It's not just pumpkin spice season. It's seasonal illness season as well.
We've been dealing with colds and influenza forever, and now we have to be aware of and prepare for two more: COVID-19 and RSV (short for respiratory syncytial virus).
Immunizations for flu, COVID and RSV are in plentiful supply. If you haven't had your shots, that should be your first step in getting ready. Though they tip the odds in your favor, vaccinations don't necessarily keep you from getting sick. They do, however, lessen the length and severity of an infection, potentially saving school and work days.
Are you ready for whatever virus may hit you up and lay you low this fall? Here are some tips:
Replenish COVID tests
It's helpful to know exactly what you're dealing with. The flu and colds typically come on suddenly -- one day you're fine, the next day you have a sore throat and sniffles or start running a fever. RSV also has cold-like symptoms, but care must be taken because of the potential for lung infection.
COVID is sneakier. You could be exposed to the virus and not show symptoms until five to 10 days later. I recommend that, if you have cold symptoms that hang on for more than a few days, test yourself for COVID. If it's negative, test again in a few days.
The good news is that every U.S. household can again receive four free COVID tests from the government. Go to covidtests.gov to order yours. Also, if you have tests from last year, don't throw them away just yet. The FDA extended expiration dates on many brands of tests; the link to the information is also at covidtests.gov.
To keep from spreading illness through the household (particularly important if there are infants, older adults and anyone with weakened immune systems), or to keep viruses at bay entirely:
• Keep hand soap bottles filled in kitchen and bath, stock up on alcohol-based hand sanitizer and encourage frequent hand-washing.
• Replace cloth hand towels with disposable guest towels.
• Replace bathroom cups with paper ones.
• Regularly disinfect bathroom and kitchen surfaces, and if someone does get sick, it doesn't hurt to wipe down light switches and doorknobs.
• If you're caring for someone who's sick, get some disposable gloves and masks.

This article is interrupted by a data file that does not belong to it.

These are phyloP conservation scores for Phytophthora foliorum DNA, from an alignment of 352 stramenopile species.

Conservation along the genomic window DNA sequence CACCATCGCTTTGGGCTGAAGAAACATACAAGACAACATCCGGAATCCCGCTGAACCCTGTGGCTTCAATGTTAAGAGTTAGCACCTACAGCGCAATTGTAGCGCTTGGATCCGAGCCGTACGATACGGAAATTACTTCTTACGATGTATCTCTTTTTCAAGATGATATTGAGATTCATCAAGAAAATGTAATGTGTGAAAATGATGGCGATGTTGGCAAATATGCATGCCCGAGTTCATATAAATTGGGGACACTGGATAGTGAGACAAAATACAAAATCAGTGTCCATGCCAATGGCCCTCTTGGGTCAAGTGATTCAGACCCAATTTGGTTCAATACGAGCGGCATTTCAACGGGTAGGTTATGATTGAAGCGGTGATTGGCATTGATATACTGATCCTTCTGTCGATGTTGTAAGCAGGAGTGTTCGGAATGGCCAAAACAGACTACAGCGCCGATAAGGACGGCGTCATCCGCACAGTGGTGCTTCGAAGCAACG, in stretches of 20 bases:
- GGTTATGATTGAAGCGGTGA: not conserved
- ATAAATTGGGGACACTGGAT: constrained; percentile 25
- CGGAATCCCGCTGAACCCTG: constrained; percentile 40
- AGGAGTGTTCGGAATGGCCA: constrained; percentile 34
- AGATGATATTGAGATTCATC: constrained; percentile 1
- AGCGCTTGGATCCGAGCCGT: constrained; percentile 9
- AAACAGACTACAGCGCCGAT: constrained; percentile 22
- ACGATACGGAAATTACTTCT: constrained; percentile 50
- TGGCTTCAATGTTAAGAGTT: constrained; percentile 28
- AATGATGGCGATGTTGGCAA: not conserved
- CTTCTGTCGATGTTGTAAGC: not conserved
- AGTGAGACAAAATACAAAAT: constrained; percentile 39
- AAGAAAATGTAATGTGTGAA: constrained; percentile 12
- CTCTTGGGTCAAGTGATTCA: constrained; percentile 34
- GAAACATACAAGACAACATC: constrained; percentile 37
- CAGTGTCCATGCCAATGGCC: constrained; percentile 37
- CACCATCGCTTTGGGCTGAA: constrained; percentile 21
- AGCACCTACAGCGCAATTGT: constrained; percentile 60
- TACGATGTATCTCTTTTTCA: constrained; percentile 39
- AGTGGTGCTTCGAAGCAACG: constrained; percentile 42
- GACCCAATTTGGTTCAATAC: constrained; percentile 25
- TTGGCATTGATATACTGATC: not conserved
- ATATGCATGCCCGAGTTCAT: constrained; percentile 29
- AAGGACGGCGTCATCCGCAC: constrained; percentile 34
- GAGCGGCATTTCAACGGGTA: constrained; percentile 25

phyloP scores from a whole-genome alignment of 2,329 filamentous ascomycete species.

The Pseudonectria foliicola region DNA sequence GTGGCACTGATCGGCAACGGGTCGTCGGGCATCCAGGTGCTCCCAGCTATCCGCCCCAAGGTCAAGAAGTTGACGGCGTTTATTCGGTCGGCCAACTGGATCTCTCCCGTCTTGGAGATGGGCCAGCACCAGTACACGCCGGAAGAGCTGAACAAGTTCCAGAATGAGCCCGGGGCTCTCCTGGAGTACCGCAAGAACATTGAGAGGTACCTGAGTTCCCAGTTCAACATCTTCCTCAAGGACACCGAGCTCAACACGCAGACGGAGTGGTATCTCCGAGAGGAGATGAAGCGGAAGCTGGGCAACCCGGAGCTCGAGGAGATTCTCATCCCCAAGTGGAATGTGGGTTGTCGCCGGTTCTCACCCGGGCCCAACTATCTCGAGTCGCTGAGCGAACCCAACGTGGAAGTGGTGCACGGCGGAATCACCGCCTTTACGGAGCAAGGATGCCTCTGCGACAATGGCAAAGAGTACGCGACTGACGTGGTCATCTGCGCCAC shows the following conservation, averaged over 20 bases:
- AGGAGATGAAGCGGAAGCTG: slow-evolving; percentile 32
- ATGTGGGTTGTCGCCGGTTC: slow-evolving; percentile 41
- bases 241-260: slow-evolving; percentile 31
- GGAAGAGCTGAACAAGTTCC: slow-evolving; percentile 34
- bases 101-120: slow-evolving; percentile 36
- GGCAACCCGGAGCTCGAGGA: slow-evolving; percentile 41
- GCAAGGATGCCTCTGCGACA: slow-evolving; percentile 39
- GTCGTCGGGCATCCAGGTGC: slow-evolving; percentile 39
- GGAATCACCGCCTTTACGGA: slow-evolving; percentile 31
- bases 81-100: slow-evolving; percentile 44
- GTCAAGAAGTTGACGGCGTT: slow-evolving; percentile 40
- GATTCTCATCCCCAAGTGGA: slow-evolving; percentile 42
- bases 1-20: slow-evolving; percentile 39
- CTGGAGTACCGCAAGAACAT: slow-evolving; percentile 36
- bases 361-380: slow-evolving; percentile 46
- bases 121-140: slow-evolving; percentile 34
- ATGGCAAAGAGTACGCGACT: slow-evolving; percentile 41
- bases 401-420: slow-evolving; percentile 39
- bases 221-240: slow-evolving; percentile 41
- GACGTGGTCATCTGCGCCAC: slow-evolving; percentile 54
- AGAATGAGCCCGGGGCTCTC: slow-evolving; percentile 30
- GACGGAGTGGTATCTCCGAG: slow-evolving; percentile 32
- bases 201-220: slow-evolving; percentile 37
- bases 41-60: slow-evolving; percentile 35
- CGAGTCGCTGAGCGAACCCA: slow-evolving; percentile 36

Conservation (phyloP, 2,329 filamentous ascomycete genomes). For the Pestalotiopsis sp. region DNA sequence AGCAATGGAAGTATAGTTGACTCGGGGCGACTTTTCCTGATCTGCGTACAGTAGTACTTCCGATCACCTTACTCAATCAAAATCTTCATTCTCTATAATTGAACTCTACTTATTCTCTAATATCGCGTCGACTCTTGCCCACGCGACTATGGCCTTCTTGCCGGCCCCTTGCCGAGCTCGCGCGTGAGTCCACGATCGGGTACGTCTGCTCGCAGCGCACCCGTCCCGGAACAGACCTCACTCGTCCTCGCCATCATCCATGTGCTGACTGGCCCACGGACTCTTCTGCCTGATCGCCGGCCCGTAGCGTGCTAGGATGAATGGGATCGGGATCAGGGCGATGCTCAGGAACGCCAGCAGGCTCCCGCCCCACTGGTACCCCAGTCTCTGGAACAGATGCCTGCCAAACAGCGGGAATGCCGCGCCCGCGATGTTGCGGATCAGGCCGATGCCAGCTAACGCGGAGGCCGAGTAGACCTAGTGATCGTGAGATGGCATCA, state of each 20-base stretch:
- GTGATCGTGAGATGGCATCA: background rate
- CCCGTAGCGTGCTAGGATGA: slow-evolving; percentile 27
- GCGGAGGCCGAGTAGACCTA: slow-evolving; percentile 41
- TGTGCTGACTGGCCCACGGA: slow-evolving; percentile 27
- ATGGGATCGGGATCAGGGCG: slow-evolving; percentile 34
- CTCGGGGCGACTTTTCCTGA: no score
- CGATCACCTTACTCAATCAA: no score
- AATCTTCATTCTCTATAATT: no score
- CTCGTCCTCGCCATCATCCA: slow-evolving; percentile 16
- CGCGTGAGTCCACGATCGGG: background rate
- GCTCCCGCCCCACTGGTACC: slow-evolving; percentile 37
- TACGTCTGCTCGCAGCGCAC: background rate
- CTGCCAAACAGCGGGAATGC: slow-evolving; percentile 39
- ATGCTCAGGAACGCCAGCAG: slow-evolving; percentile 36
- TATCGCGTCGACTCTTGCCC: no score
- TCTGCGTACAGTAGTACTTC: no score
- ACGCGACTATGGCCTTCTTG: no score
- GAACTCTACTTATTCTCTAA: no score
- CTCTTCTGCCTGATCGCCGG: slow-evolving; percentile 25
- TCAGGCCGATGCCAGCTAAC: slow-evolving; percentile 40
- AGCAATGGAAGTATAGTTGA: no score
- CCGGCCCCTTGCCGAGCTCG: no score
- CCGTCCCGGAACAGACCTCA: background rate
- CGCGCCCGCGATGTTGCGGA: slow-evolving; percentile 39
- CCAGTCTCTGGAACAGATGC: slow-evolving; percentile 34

• And, of course, tissues that won't irritate sensitive noses.
Check the medicine cabinet
I often find that my clients don't know what meds they have or don't have. So double check for pain and fever reducers, as well as over-the-counter products to manage congestion and encourage rest in children as well as adults.
It's a good idea to also invest a few dollars in a digital thermometer so the household isn't sharing germs with the old-fashioned kind.
What's in the pantry and fridge?
Hydration is important all the time, but especially when you're sick. In addition to water, sports drinks like Gatorade, Popsicles, diluted juices or oral rehydration solutions like Pedialyte can be helpful.
People have different tolerances for solid food when they're sick. For some, it's tea and toast. For others, chicken soup and Saltines. Make sure the pantry contains some options that your family will be able to eat to keep up their nutrition.
Plan for sick days
Even if you don't get sick, you may need time off to care for someone else. Be sure you know what your employer's sick leave policies are and how to request sick days.
One of the good things to come out of the pandemic is employers' willingness to accept remote work and our comfort with the technology. If you can remain productive at work and still be home to care for sick kids, it's a win-win. Make sure you know how the technology works before the need arises!
Most seasonal illnesses go away within a week or so, and there isn't usually a need to call your doctor or visit an urgent care facility -- unless you have one of these symptoms:
A fever that remains high and doesn't come down.
• You can't keep anything down.
• Difficulty breathing or chest pain.
• A cough that won't go away.
• A severe headache that won't go away.
Do all you can to stay healthy and keep fall illnesses from becoming so severe that they require hospitalization. The hospital is about the last place you want to be with these fall viruses lurking everywhere!
• Teri Dreher is a board-certified patient advocate. A critical care nurse for 30+ years, she is founder of NShore Patient Advocates (www.NorthShoreRN.com). Her book, "How to Be a Healthcare Advocate for Yourself & Your Loved Ones," is available on Amazon. She is offering a free phone consultation to Daily Herald readers; call her at (312) 788-2640 or email [email protected].